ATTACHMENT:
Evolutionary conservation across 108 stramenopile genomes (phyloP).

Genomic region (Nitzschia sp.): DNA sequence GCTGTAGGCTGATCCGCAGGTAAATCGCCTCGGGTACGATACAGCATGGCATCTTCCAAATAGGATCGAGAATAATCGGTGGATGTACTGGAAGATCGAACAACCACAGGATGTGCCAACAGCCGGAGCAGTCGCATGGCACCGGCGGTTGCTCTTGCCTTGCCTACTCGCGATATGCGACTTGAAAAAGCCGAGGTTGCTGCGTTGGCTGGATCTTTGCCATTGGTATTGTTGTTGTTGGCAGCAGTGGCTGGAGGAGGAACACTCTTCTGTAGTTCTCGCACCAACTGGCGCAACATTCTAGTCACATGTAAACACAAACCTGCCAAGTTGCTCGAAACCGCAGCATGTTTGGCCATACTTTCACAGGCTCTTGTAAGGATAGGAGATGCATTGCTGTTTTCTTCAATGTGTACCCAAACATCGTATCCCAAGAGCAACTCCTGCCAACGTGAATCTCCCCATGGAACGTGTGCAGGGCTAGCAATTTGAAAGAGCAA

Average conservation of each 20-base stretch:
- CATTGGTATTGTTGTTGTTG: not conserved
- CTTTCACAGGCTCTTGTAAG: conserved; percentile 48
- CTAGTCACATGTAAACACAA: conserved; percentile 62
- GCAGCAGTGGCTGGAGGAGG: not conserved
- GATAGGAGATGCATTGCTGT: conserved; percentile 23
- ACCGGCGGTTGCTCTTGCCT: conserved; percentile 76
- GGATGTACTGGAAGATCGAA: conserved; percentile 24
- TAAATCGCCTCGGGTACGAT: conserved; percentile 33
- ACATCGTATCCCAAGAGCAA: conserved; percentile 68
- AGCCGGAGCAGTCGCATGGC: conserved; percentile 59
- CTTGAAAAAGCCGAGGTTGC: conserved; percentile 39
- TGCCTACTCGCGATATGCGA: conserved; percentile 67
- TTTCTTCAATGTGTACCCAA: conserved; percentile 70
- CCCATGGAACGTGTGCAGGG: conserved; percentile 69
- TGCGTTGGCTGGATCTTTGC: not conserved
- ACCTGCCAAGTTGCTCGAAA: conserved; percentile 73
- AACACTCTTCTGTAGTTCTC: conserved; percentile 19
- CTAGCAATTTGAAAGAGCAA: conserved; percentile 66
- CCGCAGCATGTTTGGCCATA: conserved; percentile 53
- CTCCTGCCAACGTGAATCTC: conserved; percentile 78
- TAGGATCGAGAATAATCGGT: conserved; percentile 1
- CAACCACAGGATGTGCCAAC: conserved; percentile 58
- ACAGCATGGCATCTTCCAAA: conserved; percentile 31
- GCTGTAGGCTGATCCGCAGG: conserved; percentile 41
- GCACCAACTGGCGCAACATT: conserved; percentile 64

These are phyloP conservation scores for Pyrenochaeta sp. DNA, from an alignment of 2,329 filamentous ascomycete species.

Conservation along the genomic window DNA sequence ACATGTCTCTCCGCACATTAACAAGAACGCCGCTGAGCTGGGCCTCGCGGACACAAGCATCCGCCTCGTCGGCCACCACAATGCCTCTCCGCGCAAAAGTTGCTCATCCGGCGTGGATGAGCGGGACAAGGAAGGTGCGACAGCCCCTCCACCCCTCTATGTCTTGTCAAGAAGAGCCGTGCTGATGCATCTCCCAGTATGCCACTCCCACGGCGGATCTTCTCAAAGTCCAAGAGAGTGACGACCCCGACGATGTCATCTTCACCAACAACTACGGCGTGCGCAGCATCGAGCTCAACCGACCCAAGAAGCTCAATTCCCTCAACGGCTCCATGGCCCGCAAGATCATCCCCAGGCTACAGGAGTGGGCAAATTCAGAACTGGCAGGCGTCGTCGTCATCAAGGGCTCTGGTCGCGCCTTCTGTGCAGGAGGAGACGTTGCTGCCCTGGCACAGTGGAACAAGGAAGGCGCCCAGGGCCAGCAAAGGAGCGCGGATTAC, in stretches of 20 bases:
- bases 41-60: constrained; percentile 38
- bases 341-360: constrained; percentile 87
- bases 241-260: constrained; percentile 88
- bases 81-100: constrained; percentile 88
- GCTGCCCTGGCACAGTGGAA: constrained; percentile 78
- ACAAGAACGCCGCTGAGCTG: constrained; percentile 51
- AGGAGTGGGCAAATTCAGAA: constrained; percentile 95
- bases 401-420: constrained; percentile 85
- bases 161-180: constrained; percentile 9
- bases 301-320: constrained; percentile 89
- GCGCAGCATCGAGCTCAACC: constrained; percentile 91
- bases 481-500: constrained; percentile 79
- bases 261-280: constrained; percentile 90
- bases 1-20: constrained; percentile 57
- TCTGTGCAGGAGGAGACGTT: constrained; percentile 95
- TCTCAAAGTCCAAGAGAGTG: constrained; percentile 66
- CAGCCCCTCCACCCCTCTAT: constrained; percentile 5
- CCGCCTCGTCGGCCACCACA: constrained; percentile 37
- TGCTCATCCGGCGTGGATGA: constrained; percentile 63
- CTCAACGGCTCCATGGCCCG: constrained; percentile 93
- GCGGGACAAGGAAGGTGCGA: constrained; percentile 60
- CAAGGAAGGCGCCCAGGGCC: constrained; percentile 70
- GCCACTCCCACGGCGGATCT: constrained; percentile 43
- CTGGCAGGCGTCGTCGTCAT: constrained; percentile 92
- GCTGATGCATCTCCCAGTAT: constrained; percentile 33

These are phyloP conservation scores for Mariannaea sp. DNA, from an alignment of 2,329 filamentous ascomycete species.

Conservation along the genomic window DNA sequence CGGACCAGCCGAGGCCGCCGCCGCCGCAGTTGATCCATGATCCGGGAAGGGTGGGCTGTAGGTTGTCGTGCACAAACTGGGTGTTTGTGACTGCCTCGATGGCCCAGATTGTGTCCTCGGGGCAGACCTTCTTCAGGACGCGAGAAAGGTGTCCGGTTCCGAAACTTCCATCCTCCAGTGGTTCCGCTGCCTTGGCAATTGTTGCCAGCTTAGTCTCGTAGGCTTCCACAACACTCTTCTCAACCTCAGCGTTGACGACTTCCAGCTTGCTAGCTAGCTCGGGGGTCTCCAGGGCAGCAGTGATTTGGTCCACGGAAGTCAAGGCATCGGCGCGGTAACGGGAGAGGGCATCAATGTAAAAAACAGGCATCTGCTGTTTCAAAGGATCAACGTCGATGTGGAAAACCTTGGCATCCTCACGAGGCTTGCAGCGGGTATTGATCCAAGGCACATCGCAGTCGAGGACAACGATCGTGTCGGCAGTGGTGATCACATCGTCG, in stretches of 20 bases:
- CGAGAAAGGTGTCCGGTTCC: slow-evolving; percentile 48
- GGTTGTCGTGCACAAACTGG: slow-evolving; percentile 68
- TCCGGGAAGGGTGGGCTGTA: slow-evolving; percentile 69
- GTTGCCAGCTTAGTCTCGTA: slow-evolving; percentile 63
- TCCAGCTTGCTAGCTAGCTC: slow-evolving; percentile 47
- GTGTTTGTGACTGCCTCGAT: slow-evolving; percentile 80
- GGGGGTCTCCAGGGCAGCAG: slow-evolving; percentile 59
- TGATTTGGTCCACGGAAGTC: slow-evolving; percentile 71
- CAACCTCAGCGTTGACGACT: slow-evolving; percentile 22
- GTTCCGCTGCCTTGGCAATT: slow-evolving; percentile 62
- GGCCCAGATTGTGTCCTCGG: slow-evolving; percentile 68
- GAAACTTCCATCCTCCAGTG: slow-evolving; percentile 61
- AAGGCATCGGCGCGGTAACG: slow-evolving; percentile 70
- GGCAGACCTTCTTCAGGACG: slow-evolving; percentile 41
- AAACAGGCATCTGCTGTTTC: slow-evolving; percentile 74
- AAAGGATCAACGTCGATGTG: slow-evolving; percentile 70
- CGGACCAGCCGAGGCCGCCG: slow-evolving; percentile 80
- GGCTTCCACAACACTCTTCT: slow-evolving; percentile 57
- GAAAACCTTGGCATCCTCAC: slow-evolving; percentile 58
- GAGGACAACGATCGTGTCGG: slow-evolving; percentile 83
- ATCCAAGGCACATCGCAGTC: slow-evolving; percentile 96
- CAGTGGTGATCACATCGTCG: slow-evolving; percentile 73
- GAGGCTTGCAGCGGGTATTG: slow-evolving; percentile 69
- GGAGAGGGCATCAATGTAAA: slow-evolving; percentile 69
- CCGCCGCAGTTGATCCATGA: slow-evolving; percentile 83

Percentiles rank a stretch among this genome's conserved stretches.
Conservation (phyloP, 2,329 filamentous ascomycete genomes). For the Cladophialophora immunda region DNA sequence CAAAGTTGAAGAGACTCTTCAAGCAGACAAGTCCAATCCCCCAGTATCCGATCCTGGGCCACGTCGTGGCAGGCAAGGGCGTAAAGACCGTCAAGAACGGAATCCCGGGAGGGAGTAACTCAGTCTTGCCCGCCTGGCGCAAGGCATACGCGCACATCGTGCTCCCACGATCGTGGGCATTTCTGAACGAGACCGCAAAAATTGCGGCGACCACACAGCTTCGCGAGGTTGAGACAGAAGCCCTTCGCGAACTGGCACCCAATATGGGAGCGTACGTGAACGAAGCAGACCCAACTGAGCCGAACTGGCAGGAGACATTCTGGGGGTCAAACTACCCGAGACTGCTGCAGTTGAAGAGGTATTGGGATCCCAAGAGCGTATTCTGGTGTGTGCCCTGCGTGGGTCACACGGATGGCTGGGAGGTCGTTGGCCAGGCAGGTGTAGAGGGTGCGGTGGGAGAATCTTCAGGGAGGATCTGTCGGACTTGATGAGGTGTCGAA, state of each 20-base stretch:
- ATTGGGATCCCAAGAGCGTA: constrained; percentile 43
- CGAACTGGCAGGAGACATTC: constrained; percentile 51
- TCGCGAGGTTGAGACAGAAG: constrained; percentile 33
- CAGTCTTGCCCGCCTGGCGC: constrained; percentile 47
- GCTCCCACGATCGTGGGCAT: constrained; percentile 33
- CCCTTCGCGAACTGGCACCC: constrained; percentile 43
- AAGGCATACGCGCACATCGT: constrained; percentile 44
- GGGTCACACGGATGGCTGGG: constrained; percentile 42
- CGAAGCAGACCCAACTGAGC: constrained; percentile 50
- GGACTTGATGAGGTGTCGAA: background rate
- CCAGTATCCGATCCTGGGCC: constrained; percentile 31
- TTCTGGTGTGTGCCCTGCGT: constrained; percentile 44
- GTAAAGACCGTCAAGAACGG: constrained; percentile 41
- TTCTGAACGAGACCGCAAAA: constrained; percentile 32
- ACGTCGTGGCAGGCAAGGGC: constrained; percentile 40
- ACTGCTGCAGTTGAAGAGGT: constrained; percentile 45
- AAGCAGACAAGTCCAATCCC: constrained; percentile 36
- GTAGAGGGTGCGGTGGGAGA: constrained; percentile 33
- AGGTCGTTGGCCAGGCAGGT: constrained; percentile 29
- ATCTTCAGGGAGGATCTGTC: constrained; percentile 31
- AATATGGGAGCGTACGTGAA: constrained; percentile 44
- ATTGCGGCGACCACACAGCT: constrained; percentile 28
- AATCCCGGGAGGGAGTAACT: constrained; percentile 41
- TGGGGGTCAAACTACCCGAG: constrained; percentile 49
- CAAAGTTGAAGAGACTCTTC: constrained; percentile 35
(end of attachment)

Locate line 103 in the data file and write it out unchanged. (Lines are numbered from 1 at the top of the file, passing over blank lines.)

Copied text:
- AGGTCGTTGGCCAGGCAGGT: constrained; percentile 29